Backup tapes are often the ignored child in the data governance and eDiscovery world. It has been widely understood that tapes are burdensome and expensive to collect data from and are built only for the remote chance of needing them for disaster recovery and not legal purposes.
This week Judge Reggie Walton of the U.S. District Court for the D.C. Circuit is expected to order the review of emails from backup tape archives of Hillary Clinton’s email server. This will once again put backup tapes front and center in a high profile event.
When Clinton implemented an email server to control and manage her correspondence, her team hired Platte River Networks to host this environment. This is a third-party organization that has procedures in place to protect data and ensure it can be restored in the case of a disaster such as a flood or fire.
When the server was set up and Platte River engaged, all copies of Clinton’s email were captured by standard backup procedures and copied on backup tapes or disk based backups. This standard “IT” process is a snapshot of what actually happened and it is secure and tamper proof, and represent the factual record of the past.
In the case of Clinton and her email, these backup tapes are much more reliable than the records stored on local servers and hard drives that are accessible by many and easily spoiled (remember Lois Lehrner). So as Judge Walton knows, when push comes to shove, lets go to the backup tapes to understand what really happened.
Despite backup tapes having a reputation of being inaccessible and burdensome, information management company Index Engines makes them as available for collection as online records. Index Engines can quickly scan these tapes, index the contents of the email, and make it searchable and accessible without the use of complex third-party software or risk of corrupting the data.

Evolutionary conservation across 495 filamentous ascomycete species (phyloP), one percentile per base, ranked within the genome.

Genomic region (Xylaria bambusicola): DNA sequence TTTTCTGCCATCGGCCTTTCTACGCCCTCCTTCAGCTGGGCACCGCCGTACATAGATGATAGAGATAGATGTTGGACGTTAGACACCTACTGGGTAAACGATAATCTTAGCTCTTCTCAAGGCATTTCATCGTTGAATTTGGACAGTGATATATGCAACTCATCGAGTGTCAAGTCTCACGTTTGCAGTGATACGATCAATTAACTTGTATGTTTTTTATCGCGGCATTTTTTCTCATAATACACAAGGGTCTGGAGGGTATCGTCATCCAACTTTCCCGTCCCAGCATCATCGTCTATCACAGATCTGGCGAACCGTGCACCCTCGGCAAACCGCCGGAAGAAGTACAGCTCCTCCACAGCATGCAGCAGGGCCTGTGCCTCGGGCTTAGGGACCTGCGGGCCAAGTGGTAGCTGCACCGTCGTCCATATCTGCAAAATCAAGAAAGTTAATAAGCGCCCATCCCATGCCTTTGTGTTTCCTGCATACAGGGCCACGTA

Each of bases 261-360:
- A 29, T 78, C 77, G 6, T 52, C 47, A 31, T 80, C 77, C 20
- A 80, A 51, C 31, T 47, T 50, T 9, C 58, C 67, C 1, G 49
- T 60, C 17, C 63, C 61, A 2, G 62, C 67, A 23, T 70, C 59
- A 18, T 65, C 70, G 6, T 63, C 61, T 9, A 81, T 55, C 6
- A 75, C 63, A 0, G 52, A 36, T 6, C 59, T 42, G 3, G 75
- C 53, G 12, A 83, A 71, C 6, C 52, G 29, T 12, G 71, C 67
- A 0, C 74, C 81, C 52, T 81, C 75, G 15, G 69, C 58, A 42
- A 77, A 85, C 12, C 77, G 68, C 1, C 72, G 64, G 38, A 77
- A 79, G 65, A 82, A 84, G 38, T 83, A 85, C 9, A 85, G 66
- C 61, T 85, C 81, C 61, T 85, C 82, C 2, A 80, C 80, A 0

“Data never dies,” said Tim Williams, CEO of Index Engines. “All modern organizations have robust data protection processes that make copies of everything and archive it on backup media to ensure it can survive a disaster. In cases like this, those copies represent the factual truth. They can’t be changed after the fact.
“We’ve assisted in countless legal cases where data was thought to be long gone, yet with a simple search of backup tapes using our software, the ‘smoking gun’ is quickly found.”
Organizations need to include these backup tapes in their data governance strategies and ensure they preserve and secure or properly remediate sensitive content before they are forced to produce it.
To learn more about securing your organization’s legacy tape data, contact email@example.com.